• The Santaroga Barrier (Oct. 1967 to Feb. 1968 as a serialized novel; 1968 book edition; German The People of Santaroga )
  • Whipping Star (January to April 1970 as a serialized novel; 1970 book edition, German: The Last Caleban )
  • Soul Catcher (1972)
  • The Godmakers (May 1958 as serialized novel under the title You Take the High Road , May 1958 as serialized novel under the title Operation Haystack , February 1960 as serialized novel under the title The Priests of Psi ; 1972 book edition; German The Rites of the Gods )
  • Hellstrom's Hive (Nov. 1972 to March 1973 as a serialized novel under the title Project 40 ; 1973 book edition; German Hellstrøms Brut ).
  • Direct Descent (1954 serialized, 1980 book edition)
  • The White Plague (1982, dt. The white plague )
  • Man of Two Worlds (1986, with Brian Herbert, German man of two worlds )
  • High-Opp ( posthumous ), WordFire Press 2012 ISBN 978-1-614-75038-3 .

Short stories

  • Survival of the Cunning , in Esquire , March 1945.
  • Yellow Fire , in Alaska Life (Alaska Territorial Magazine), June 1947.
  • Looking for Something? Startling Stories, April 1952.
  • Operation Syndrome , in Astounding , June 1954. also in TE Dikty's Best Science Fiction Stories and Novels, 1955.
  • The Gone Dogs , in "Amazing," November 1954.
  • Packrat Planet , in Astounding, December 1954.
  • Rat Race , in Astounding, July 1955.
  • Occupation Force , in Fantastic, August 1955.
  • Under Pressure (three parts), in Astounding, November 1955 - January 1956.
  • The Nothing , in Fantastic Universe, January 1956.
  • Cease Fire in "Astounding," January 1956.
  • Old Rambling House , in Galaxy , April 1958.
  • A Matter of Traces , in Fantastic Universe, November 1958.
  • Missing Link , in "Astounding", February 1959. also in "Author's Choice" Ed. Harry Harrison, New York: Berkley, 1968.
  • Egg and Ashes , in Worlds of If, November 1960.
  • Operation Haystack , in "Astounding," May 1959.
  • The Priests of Psi , in Fantastic, February 1960.
  • AWF Unlimited , in Galaxy, June 1961.
  • Try to Remember , in “Amazing,” October 1961.
  • Mating Call , in "Galaxy", October 1961.
  • Mindfield , in "Amazing," March 1962.
  • Dune World , (in three parts) in "Analog" December 1963 - February 1964.
  • The Mary Celeste Move , in Analog, October 1964.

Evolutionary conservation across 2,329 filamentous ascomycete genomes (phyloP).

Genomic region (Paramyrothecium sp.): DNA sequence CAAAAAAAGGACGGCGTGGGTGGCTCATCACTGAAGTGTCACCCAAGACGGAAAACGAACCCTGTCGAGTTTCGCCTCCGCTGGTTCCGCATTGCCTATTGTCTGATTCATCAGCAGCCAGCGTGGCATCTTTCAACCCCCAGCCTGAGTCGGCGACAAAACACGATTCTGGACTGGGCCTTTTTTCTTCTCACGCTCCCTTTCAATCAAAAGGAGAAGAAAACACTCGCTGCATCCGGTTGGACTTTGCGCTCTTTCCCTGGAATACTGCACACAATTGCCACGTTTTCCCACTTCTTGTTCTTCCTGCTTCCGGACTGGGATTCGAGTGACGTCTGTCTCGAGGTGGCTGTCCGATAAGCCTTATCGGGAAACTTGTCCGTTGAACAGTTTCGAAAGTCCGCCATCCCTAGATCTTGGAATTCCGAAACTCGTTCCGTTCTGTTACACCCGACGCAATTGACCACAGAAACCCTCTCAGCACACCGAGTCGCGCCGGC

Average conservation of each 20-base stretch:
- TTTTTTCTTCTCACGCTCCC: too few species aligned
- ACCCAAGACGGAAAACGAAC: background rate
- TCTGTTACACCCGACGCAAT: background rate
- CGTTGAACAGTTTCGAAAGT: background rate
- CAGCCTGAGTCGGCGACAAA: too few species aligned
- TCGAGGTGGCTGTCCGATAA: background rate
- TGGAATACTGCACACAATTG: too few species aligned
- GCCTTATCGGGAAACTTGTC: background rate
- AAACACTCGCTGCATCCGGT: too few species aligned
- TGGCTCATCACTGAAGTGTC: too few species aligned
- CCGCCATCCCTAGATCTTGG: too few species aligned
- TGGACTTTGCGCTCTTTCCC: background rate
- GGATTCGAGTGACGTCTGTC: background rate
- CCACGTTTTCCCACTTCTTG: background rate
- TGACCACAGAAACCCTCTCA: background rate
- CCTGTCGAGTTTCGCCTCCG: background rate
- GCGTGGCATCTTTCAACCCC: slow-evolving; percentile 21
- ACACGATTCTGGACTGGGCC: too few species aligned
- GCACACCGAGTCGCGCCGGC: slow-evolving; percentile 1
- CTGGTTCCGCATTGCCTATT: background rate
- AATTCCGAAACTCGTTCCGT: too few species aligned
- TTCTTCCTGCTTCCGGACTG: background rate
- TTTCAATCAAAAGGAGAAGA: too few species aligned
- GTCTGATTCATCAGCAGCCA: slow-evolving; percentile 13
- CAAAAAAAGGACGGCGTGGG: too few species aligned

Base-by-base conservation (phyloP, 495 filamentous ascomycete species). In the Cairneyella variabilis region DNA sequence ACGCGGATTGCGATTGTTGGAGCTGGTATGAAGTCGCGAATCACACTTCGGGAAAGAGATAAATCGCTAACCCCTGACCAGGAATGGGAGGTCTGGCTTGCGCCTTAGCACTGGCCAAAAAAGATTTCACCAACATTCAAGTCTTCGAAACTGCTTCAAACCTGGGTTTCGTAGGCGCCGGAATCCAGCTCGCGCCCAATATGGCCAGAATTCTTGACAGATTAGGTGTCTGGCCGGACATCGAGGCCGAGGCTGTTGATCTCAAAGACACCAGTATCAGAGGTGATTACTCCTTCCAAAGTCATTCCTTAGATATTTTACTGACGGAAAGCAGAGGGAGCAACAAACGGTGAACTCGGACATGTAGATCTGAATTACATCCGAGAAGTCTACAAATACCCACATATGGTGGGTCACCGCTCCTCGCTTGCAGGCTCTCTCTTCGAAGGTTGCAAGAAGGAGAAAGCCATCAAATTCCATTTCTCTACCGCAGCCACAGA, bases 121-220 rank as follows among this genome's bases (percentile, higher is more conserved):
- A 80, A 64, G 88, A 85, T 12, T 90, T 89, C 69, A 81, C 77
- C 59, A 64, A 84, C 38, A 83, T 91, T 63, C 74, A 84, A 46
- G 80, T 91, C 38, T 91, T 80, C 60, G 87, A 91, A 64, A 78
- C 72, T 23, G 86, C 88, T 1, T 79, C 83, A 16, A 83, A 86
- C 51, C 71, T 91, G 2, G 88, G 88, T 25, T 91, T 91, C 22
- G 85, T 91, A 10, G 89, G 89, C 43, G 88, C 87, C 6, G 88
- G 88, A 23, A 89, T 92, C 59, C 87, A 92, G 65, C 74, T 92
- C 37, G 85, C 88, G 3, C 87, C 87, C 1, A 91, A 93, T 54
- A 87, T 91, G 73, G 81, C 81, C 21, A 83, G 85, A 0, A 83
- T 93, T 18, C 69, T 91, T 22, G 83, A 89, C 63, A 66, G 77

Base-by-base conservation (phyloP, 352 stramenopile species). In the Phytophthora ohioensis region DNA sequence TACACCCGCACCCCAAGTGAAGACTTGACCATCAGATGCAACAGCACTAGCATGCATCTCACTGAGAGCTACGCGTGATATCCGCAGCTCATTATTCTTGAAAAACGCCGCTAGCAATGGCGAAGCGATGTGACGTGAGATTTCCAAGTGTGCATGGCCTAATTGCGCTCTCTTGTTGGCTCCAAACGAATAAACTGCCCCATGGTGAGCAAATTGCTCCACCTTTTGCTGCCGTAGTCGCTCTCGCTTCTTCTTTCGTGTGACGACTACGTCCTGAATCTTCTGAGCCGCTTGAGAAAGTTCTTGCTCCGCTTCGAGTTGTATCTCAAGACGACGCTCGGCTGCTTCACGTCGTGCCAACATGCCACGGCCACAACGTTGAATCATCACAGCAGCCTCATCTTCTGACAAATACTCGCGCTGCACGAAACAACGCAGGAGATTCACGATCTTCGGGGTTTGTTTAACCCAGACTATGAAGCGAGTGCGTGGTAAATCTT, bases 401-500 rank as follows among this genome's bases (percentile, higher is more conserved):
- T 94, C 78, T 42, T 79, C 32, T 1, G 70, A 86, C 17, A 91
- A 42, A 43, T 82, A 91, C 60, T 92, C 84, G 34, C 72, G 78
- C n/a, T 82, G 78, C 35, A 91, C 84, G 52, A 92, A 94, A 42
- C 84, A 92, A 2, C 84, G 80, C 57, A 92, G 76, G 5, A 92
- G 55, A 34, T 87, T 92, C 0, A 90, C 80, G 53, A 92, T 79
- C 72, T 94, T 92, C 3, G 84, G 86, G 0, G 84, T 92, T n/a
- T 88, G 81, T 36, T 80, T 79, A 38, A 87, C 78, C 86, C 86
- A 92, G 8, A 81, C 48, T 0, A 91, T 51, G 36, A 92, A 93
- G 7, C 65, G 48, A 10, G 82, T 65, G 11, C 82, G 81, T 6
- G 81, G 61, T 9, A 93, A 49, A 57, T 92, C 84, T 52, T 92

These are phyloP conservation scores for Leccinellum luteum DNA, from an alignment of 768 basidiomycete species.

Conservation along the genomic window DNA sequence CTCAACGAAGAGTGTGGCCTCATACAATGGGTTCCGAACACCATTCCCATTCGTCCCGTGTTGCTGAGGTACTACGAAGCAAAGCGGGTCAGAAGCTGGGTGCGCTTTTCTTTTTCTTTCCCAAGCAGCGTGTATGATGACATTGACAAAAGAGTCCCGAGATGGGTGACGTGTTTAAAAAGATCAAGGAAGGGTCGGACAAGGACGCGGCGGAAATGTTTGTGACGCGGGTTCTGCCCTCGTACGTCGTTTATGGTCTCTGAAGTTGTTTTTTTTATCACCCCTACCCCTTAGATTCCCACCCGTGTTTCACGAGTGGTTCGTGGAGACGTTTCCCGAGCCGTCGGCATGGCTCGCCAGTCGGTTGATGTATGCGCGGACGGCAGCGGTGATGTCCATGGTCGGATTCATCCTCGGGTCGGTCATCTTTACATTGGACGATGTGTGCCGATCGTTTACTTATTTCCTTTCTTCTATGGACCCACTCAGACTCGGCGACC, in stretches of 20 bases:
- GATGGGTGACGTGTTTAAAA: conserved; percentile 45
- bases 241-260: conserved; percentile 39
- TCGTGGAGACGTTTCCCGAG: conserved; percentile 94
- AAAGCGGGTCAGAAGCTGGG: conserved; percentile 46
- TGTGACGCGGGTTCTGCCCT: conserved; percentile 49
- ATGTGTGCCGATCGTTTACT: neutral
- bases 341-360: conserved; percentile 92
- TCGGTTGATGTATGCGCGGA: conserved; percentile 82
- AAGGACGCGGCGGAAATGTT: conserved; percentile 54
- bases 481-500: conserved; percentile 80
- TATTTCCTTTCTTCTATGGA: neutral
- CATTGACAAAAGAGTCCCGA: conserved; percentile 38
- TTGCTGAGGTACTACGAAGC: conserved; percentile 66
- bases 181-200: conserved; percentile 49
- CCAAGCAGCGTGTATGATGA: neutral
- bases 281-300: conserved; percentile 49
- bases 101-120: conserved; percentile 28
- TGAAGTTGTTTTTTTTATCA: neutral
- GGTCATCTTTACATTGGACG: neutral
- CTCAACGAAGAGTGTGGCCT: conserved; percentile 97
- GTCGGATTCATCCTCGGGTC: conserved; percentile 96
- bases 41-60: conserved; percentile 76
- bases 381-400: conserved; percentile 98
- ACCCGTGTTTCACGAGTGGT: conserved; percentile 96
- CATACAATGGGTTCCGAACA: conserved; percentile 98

• Tactful Saboteur , in Galaxy, October 1964.
  • The Prophet of Dune (five parts) in "Analog", January - May 1965.
  • Greenslaves , in "Amazing," March 1965.
  • Committee of the Whole , in Galaxy, April 1965.
  • The GM Effect , in Analog, June 1965.
  • Do I Wake or Dream? , in "Galaxy," August 1965.
  • The Primitives , in Galaxy, April 1966.
  • Escape Felicity , in Analog, June 1966.
  • Heisenberg's Eyes , (two-part) in "Galaxy", June - August 1966.
  • By the Book , in "Analog", August 1966.
  • The Featherbedders , in “Analog,” August 1967.
  • The Heaven Makers , (two parts) in "Amazing", April - June 1967.
  • The Santaroga Barrier , (three parts) in "Amazing", October 1967 - February 1968.
  • Dune Messiah , (five parts) in "Galaxy", July - November 1969.
  • The Mind Bomb , in Worlds of If, October 1969.
  • Seed Stock , in “Analog,” April 1970.
  • Whipping Star , (three parts) in "Worlds of If", January - April 1970.
  • Murder Will In , in The Magazine of Fantasy and Science Fiction, May 1970.
  • Project 40 (three parts) in "Galaxy", November 1972 - March 1973. Also in "Five Fates" by Keith Laumer, Poul Anderson, Frank Herbert, Gordon Dickson and Harlan Ellson. New York: Doubleday, 1970.
  • Encounter in a Lonely Place in "The Book of Frank Herbert", 1973.
  • Gambling Device , in "The Book of Frank Herbert", 1973.
  • Passage for Piano , in "The Book of Frank Herbert", 1973.
  • The Death of a City , in Future City, 1973.
  • Children of Dune (four parts) in "Analog", January - April 1976.
  • The Dosadi Experiment (four parts ) in "Galaxy", May - August 1977.
  • Come to the Party , in Analog, December 1978.
  • Songs of a Sentient Flute , in Analog, February 1979.
  • Frogs and Scientists , Eye, 1985.
Short story collections in German
  • The Book of Frank Herbert (German ruler of the earth TERRA-Taschenbuch No. 249, 1974): The man without talents (also "The nothing"); Rulers of the earth (also "Are you looking for what?"); Dog plague (also "The Disappeared Dogs"); Space for piano (also “transit for a grand piano”); ESP (also “meeting in a lonely place”); Epidemic of madness (also "the chopper syndrome"); The invaders (also "occupying power")
  • Eye (dt. Eye , illustrated by Jim Burns, 1985): rat race; The dragon in the sea; To cease fire!; It depends on the dishes; Remember!; The tactful saboteur; On the desert planet; Strictly according to regulations; Seeds; Come to me, my murderer !; Transit for a wing; The death of a city, frogs and explorers
  • The Death of a City (Heyne, 1994; all short stories except “On the Desert Planet”): Are you looking for what ?; Chopper syndrome; The missing dogs; Rat race; Occupation force; The dragon in the sea; The nothing; To cease fire!; The Wandering House; It depends on the dishes; Advertising with limited liability; Mating call; Remember!; Thought field; With the public included; The Mary Celest Parades; The tactful saboteur; The insect war; The GG effect; Beyond the dark cloud; Strictly according to regulations; Every flea has its fleas; The Thinking Bomb; Seeds; Come to me, my murderer !; Transit for a wing; The slot machine; Meeting in a lonely place; The death of a city, frogs and explorers

literature

Monographs
Lexicons
items
  • Linus Hauser : Worm god, savior. The techno-theological idea of ​​the messiah in Frank Herbert's desert planet novels. In: Wolfgang Jeschke (Ed.): Das Science-Fiction-Magazin # 12. Munich 1985, ISBN 3-453-31125-6 , pp. 133-169.
  • Dietrich Wachler : The experiment with humans. Frank Herbert's moderate description of an excessive temptation. In: Wolfgang Jeschke (Ed.): Das Science-Fiction-Magazin # 12. Munich 1985, ISBN 3-453-31125-6 , pp. 105-132.

Web links

Commons : Frank Herbert  - Collection of images, videos and audio files

Individual evidence

  1. William F. Touponce: Frank Herbert. Twayne, Boston 1988, p. 5.
  2. ^ A b David M. Miller: Frank Herbert. Starmont House, Mercer Island 1980, p. 12.
  3. William F. Touponce: Frank Herbert. Twayne, Boston 1988, p. 6.
  4. William F. Touponce: Frank Herbert. Twayne, Boston 1988, p. 7.